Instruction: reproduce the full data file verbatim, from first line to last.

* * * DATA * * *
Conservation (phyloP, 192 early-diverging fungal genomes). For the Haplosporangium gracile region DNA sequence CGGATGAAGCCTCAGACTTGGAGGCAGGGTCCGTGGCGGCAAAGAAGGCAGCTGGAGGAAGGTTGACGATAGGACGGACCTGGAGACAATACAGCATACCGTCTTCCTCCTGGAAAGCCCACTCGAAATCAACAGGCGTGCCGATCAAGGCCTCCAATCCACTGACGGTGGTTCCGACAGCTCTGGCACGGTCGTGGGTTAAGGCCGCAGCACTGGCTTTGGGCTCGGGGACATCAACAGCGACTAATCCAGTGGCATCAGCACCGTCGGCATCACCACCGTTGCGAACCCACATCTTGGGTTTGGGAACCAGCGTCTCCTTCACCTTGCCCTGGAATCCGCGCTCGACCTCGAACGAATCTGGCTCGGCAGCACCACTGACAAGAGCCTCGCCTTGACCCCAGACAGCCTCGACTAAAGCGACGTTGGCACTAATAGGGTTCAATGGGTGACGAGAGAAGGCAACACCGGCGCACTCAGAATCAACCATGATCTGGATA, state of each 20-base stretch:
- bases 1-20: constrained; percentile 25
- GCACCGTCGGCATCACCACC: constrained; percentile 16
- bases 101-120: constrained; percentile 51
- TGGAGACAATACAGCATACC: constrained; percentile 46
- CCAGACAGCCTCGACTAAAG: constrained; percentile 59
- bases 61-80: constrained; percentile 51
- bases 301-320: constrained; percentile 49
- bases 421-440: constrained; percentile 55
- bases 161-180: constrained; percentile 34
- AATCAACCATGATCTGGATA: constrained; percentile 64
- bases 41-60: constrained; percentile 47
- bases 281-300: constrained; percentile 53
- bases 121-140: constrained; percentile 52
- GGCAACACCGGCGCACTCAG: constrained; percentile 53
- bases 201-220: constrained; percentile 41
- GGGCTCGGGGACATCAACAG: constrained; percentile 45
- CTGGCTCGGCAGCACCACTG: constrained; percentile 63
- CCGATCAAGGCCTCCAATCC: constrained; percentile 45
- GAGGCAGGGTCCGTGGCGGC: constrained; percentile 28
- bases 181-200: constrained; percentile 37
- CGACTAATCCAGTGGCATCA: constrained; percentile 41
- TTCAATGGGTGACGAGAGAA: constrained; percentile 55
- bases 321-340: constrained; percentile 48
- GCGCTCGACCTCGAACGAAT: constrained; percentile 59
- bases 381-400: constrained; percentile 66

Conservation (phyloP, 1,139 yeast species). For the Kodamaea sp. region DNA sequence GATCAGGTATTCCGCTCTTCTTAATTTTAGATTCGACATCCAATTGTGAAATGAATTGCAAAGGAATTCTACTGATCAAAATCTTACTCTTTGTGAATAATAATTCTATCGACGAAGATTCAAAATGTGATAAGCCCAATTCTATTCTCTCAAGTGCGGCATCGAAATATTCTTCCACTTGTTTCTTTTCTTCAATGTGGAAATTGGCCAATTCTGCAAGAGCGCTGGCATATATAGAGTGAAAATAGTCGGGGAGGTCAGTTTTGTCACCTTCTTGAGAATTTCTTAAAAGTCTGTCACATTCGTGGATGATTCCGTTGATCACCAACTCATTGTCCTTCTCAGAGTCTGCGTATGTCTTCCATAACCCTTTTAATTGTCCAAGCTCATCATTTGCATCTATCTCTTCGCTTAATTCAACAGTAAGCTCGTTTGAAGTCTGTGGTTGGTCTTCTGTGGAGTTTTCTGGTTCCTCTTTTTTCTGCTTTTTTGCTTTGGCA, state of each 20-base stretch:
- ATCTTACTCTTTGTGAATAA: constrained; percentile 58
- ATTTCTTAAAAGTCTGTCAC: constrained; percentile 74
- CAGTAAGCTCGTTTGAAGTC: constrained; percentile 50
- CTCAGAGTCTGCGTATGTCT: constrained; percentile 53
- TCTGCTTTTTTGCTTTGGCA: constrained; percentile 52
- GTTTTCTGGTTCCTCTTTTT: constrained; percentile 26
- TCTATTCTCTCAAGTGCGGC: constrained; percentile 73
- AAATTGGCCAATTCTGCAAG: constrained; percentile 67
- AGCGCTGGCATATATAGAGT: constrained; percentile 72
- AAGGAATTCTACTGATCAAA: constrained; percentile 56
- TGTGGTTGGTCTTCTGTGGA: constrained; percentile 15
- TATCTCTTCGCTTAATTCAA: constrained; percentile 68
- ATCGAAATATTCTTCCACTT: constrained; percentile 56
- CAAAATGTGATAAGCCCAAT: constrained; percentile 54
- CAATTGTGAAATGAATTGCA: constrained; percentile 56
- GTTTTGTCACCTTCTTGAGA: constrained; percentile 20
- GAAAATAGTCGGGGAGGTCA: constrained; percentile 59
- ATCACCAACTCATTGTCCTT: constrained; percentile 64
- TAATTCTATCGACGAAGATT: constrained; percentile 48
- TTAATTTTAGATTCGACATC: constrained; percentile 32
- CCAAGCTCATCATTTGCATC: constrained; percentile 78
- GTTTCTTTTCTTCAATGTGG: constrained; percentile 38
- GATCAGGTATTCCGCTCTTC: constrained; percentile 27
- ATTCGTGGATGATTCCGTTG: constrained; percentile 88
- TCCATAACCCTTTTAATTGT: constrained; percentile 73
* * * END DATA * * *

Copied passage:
Conservation (phyloP, 192 early-diverging fungal genomes). For the Haplosporangium gracile region DNA sequence CGGATGAAGCCTCAGACTTGGAGGCAGGGTCCGTGGCGGCAAAGAAGGCAGCTGGAGGAAGGTTGACGATAGGACGGACCTGGAGACAATACAGCATACCGTCTTCCTCCTGGAAAGCCCACTCGAAATCAACAGGCGTGCCGATCAAGGCCTCCAATCCACTGACGGTGGTTCCGACAGCTCTGGCACGGTCGTGGGTTAAGGCCGCAGCACTGGCTTTGGGCTCGGGGACATCAACAGCGACTAATCCAGTGGCATCAGCACCGTCGGCATCACCACCGTTGCGAACCCACATCTTGGGTTTGGGAACCAGCGTCTCCTTCACCTTGCCCTGGAATCCGCGCTCGACCTCGAACGAATCTGGCTCGGCAGCACCACTGACAAGAGCCTCGCCTTGACCCCAGACAGCCTCGACTAAAGCGACGTTGGCACTAATAGGGTTCAATGGGTGACGAGAGAAGGCAACACCGGCGCACTCAGAATCAACCATGATCTGGATA, state of each 20-base stretch:
- bases 1-20: constrained; percentile 25
- GCACCGTCGGCATCACCACC: constrained; percentile 16
- bases 101-120: constrained; percentile 51
- TGGAGACAATACAGCATACC: constrained; percentile 46
- CCAGACAGCCTCGACTAAAG: constrained; percentile 59
- bases 61-80: constrained; percentile 51
- bases 301-320: constrained; percentile 49
- bases 421-440: constrained; percentile 55
- bases 161-180: constrained; percentile 34
- AATCAACCATGATCTGGATA: constrained; percentile 64
- bases 41-60: constrained; percentile 47
- bases 281-300: constrained; percentile 53
- bases 121-140: constrained; percentile 52
- GGCAACACCGGCGCACTCAG: constrained; percentile 53
- bases 201-220: constrained; percentile 41
- GGGCTCGGGGACATCAACAG: constrained; percentile 45
- CTGGCTCGGCAGCACCACTG: constrained; percentile 63
- CCGATCAAGGCCTCCAATCC: constrained; percentile 45
- GAGGCAGGGTCCGTGGCGGC: constrained; percentile 28
- bases 181-200: constrained; percentile 37
- CGACTAATCCAGTGGCATCA: constrained; percentile 41
- TTCAATGGGTGACGAGAGAA: constrained; percentile 55
- bases 321-340: constrained; percentile 48
- GCGCTCGACCTCGAACGAAT: constrained; percentile 59
- bases 381-400: constrained; percentile 66

Conservation (phyloP, 1,139 yeast species). For the Kodamaea sp. region DNA sequence GATCAGGTATTCCGCTCTTCTTAATTTTAGATTCGACATCCAATTGTGAAATGAATTGCAAAGGAATTCTACTGATCAAAATCTTACTCTTTGTGAATAATAATTCTATCGACGAAGATTCAAAATGTGATAAGCCCAATTCTATTCTCTCAAGTGCGGCATCGAAATATTCTTCCACTTGTTTCTTTTCTTCAATGTGGAAATTGGCCAATTCTGCAAGAGCGCTGGCATATATAGAGTGAAAATAGTCGGGGAGGTCAGTTTTGTCACCTTCTTGAGAATTTCTTAAAAGTCTGTCACATTCGTGGATGATTCCGTTGATCACCAACTCATTGTCCTTCTCAGAGTCTGCGTATGTCTTCCATAACCCTTTTAATTGTCCAAGCTCATCATTTGCATCTATCTCTTCGCTTAATTCAACAGTAAGCTCGTTTGAAGTCTGTGGTTGGTCTTCTGTGGAGTTTTCTGGTTCCTCTTTTTTCTGCTTTTTTGCTTTGGCA, state of each 20-base stretch:
- ATCTTACTCTTTGTGAATAA: constrained; percentile 58
- ATTTCTTAAAAGTCTGTCAC: constrained; percentile 74
- CAGTAAGCTCGTTTGAAGTC: constrained; percentile 50
- CTCAGAGTCTGCGTATGTCT: constrained; percentile 53
- TCTGCTTTTTTGCTTTGGCA: constrained; percentile 52
- GTTTTCTGGTTCCTCTTTTT: constrained; percentile 26
- TCTATTCTCTCAAGTGCGGC: constrained; percentile 73
- AAATTGGCCAATTCTGCAAG: constrained; percentile 67
- AGCGCTGGCATATATAGAGT: constrained; percentile 72
- AAGGAATTCTACTGATCAAA: constrained; percentile 56
- TGTGGTTGGTCTTCTGTGGA: constrained; percentile 15
- TATCTCTTCGCTTAATTCAA: constrained; percentile 68
- ATCGAAATATTCTTCCACTT: constrained; percentile 56
- CAAAATGTGATAAGCCCAAT: constrained; percentile 54
- CAATTGTGAAATGAATTGCA: constrained; percentile 56
- GTTTTGTCACCTTCTTGAGA: constrained; percentile 20
- GAAAATAGTCGGGGAGGTCA: constrained; percentile 59
- ATCACCAACTCATTGTCCTT: constrained; percentile 64
- TAATTCTATCGACGAAGATT: constrained; percentile 48
- TTAATTTTAGATTCGACATC: constrained; percentile 32
- CCAAGCTCATCATTTGCATC: constrained; percentile 78
- GTTTCTTTTCTTCAATGTGG: constrained; percentile 38
- GATCAGGTATTCCGCTCTTC: constrained; percentile 27
- ATTCGTGGATGATTCCGTTG: constrained; percentile 88
- TCCATAACCCTTTTAATTGT: constrained; percentile 73